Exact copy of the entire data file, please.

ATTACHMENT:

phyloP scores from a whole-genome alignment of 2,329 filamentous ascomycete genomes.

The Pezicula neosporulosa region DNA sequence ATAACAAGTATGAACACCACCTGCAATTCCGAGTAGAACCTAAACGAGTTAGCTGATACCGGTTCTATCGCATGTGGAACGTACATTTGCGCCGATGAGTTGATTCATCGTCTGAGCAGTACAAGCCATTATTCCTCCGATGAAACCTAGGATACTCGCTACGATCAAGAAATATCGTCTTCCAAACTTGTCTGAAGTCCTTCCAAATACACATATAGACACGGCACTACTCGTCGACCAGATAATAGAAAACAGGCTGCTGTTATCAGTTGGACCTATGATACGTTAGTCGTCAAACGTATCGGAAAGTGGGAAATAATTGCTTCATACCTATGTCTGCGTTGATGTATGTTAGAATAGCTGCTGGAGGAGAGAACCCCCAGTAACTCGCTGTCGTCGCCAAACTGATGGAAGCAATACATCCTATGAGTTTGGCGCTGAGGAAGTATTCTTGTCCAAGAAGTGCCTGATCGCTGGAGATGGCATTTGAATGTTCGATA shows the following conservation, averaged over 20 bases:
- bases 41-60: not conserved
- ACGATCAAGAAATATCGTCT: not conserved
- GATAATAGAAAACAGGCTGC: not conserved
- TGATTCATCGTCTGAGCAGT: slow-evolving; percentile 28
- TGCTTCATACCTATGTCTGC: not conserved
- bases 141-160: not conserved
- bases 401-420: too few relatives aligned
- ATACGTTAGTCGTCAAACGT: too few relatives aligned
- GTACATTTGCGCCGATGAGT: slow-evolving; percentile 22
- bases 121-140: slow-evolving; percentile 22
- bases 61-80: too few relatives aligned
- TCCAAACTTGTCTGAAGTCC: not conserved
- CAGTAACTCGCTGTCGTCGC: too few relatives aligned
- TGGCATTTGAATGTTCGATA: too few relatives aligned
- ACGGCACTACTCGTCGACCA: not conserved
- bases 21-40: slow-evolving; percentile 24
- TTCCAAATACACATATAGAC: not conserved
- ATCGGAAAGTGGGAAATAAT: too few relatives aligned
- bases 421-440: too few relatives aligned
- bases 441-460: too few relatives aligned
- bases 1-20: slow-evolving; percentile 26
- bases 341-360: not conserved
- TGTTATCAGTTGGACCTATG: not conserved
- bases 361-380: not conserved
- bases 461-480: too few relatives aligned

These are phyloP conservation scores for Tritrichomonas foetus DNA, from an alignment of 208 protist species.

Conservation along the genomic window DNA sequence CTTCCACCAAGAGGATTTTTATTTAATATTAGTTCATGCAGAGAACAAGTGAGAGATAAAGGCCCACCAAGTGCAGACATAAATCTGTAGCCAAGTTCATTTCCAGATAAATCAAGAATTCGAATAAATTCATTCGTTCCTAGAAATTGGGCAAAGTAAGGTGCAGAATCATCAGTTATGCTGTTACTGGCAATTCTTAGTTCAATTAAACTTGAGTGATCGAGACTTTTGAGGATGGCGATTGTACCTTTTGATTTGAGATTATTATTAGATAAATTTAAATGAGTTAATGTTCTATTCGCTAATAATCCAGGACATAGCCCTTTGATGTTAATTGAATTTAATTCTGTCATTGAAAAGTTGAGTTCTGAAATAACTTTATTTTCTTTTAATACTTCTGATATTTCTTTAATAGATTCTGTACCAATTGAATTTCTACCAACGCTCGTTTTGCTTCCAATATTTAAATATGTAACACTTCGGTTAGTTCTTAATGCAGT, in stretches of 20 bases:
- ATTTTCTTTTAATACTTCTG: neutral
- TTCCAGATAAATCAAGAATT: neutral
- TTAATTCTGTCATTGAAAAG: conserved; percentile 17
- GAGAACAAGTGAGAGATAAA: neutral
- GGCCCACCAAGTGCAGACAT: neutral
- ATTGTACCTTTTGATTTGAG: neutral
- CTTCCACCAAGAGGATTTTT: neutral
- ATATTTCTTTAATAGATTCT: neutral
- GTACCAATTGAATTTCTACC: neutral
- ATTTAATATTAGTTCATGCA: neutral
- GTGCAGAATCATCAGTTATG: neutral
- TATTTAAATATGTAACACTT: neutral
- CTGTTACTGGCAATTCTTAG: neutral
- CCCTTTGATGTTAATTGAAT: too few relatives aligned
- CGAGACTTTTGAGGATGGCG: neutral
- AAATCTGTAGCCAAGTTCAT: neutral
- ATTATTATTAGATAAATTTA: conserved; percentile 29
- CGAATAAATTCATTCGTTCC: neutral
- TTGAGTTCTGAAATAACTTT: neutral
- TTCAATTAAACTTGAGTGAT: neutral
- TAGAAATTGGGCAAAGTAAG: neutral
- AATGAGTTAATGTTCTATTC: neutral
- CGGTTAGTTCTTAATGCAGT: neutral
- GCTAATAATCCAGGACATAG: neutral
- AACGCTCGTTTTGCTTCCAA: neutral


phyloP scores from a whole-genome alignment of 2,329 filamentous ascomycete genomes.

The Pezicula neosporulosa region DNA sequence ATAACAAGTATGAACACCACCTGCAATTCCGAGTAGAACCTAAACGAGTTAGCTGATACCGGTTCTATCGCATGTGGAACGTACATTTGCGCCGATGAGTTGATTCATCGTCTGAGCAGTACAAGCCATTATTCCTCCGATGAAACCTAGGATACTCGCTACGATCAAGAAATATCGTCTTCCAAACTTGTCTGAAGTCCTTCCAAATACACATATAGACACGGCACTACTCGTCGACCAGATAATAGAAAACAGGCTGCTGTTATCAGTTGGACCTATGATACGTTAGTCGTCAAACGTATCGGAAAGTGGGAAATAATTGCTTCATACCTATGTCTGCGTTGATGTATGTTAGAATAGCTGCTGGAGGAGAGAACCCCCAGTAACTCGCTGTCGTCGCCAAACTGATGGAAGCAATACATCCTATGAGTTTGGCGCTGAGGAAGTATTCTTGTCCAAGAAGTGCCTGATCGCTGGAGATGGCATTTGAATGTTCGATA shows the following conservation, averaged over 20 bases:
- bases 41-60: not conserved
- ACGATCAAGAAATATCGTCT: not conserved
- GATAATAGAAAACAGGCTGC: not conserved
- TGATTCATCGTCTGAGCAGT: slow-evolving; percentile 28
- TGCTTCATACCTATGTCTGC: not conserved
- bases 141-160: not conserved
- bases 401-420: too few relatives aligned
- ATACGTTAGTCGTCAAACGT: too few relatives aligned
- GTACATTTGCGCCGATGAGT: slow-evolving; percentile 22
- bases 121-140: slow-evolving; percentile 22
- bases 61-80: too few relatives aligned
- TCCAAACTTGTCTGAAGTCC: not conserved
- CAGTAACTCGCTGTCGTCGC: too few relatives aligned
- TGGCATTTGAATGTTCGATA: too few relatives aligned
- ACGGCACTACTCGTCGACCA: not conserved
- bases 21-40: slow-evolving; percentile 24
- TTCCAAATACACATATAGAC: not conserved
- ATCGGAAAGTGGGAAATAAT: too few relatives aligned
- bases 421-440: too few relatives aligned
- bases 441-460: too few relatives aligned
- bases 1-20: slow-evolving; percentile 26
- bases 341-360: not conserved
- TGTTATCAGTTGGACCTATG: not conserved
- bases 361-380: not conserved
- bases 461-480: too few relatives aligned

These are phyloP conservation scores for Tritrichomonas foetus DNA, from an alignment of 208 protist species.

Conservation along the genomic window DNA sequence CTTCCACCAAGAGGATTTTTATTTAATATTAGTTCATGCAGAGAACAAGTGAGAGATAAAGGCCCACCAAGTGCAGACATAAATCTGTAGCCAAGTTCATTTCCAGATAAATCAAGAATTCGAATAAATTCATTCGTTCCTAGAAATTGGGCAAAGTAAGGTGCAGAATCATCAGTTATGCTGTTACTGGCAATTCTTAGTTCAATTAAACTTGAGTGATCGAGACTTTTGAGGATGGCGATTGTACCTTTTGATTTGAGATTATTATTAGATAAATTTAAATGAGTTAATGTTCTATTCGCTAATAATCCAGGACATAGCCCTTTGATGTTAATTGAATTTAATTCTGTCATTGAAAAGTTGAGTTCTGAAATAACTTTATTTTCTTTTAATACTTCTGATATTTCTTTAATAGATTCTGTACCAATTGAATTTCTACCAACGCTCGTTTTGCTTCCAATATTTAAATATGTAACACTTCGGTTAGTTCTTAATGCAGT, in stretches of 20 bases:
- ATTTTCTTTTAATACTTCTG: neutral
- TTCCAGATAAATCAAGAATT: neutral
- TTAATTCTGTCATTGAAAAG: conserved; percentile 17
- GAGAACAAGTGAGAGATAAA: neutral
- GGCCCACCAAGTGCAGACAT: neutral
- ATTGTACCTTTTGATTTGAG: neutral
- CTTCCACCAAGAGGATTTTT: neutral
- ATATTTCTTTAATAGATTCT: neutral
- GTACCAATTGAATTTCTACC: neutral
- ATTTAATATTAGTTCATGCA: neutral
- GTGCAGAATCATCAGTTATG: neutral
- TATTTAAATATGTAACACTT: neutral
- CTGTTACTGGCAATTCTTAG: neutral
- CCCTTTGATGTTAATTGAAT: too few relatives aligned
- CGAGACTTTTGAGGATGGCG: neutral
- AAATCTGTAGCCAAGTTCAT: neutral
- ATTATTATTAGATAAATTTA: conserved; percentile 29
- CGAATAAATTCATTCGTTCC: neutral
- TTGAGTTCTGAAATAACTTT: neutral
- TTCAATTAAACTTGAGTGAT: neutral
- TAGAAATTGGGCAAAGTAAG: neutral
- AATGAGTTAATGTTCTATTC: neutral
- CGGTTAGTTCTTAATGCAGT: neutral
- GCTAATAATCCAGGACATAG: neutral
- AACGCTCGTTTTGCTTCCAA: neutral